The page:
Like many travelers to Italy, a visit to Florence was on my must-do list from the beginning. There is much to see in this incredible city. Who can resist the lure of Michelangelo’s David, or the intrigue of the Duomo. For a unique shopping experience, spend a weekend afternoon on the Ponte Vecchio. The words “Ponte Vecchio” mean “old bridge.” This is no exaggeration – the Ponte Vecchio was built in the 14th Century! The crafts vendors who line the bridge sell some magnificent items. In some cases, the prices are even reasonable!
When I think of Florence, I think of Fiesole. When you’ve had your fill of churches, museums and street vendors, Fiesole allows you to escape to higher ground. It stands majestically on a hill north of Florence. From a distance, it almost appears to be magical. You can reach Fiesole by the Number 7 bus. Historians believe that this was an Etruscan city founded in the 9th Century BC. It was known as a training center for the Augurs, who were priests trained in the art of divination. They foretold the future by interpreting the movements of birds.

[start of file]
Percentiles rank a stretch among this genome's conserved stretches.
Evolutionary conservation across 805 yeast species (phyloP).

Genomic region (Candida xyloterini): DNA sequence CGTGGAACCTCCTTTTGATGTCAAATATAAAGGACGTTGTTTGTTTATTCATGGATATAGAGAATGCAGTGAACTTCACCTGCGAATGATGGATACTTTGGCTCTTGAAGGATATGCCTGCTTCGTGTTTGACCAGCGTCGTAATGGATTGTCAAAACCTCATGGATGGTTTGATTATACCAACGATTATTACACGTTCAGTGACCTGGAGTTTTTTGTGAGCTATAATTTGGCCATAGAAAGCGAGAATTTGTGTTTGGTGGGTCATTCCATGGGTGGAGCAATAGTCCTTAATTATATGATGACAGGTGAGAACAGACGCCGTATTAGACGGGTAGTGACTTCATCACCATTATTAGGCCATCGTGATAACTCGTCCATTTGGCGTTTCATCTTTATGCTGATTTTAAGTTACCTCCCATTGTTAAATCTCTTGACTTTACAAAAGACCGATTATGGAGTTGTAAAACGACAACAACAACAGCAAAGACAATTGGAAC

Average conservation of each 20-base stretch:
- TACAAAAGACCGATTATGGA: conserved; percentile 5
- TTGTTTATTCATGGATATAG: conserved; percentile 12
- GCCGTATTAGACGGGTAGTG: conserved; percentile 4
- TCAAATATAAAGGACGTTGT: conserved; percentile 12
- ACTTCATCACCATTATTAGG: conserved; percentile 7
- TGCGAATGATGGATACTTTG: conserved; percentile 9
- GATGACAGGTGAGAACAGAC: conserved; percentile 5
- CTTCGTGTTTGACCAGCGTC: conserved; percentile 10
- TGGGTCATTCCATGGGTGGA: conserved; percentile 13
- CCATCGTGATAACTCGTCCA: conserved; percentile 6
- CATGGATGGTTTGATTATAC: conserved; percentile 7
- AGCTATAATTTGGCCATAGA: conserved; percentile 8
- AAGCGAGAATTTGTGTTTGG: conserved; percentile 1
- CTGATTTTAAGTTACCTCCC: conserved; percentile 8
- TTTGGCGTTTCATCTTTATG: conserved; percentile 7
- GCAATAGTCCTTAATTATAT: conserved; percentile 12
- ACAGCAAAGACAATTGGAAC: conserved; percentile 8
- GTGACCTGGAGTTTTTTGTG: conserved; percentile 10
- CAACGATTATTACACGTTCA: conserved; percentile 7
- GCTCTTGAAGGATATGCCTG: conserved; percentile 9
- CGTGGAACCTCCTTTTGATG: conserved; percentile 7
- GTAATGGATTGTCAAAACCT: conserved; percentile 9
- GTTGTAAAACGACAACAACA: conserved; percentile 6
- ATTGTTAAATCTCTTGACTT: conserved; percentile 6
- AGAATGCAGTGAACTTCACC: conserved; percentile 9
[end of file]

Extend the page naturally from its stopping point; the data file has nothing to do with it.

While there is much to see in Fiesole, my most vivid memories are of the Villa Medici, which dates back to the Renaissance. It’s interesting to note that while most villas of that period were built for agricultural purposes, the Villa Medici was the exception to the rule. In contrast, as an intellectual center, it was involved in the farming of ideas, not crops. Villa Medici also has one of the best-kept gardens in Italy. Gardens, cathedrals and villas aside – like Montmartre in Paris, there is something intrinsically intriguing about standing at the top of one city and looking down at another. It invites a distinct sense of perspective.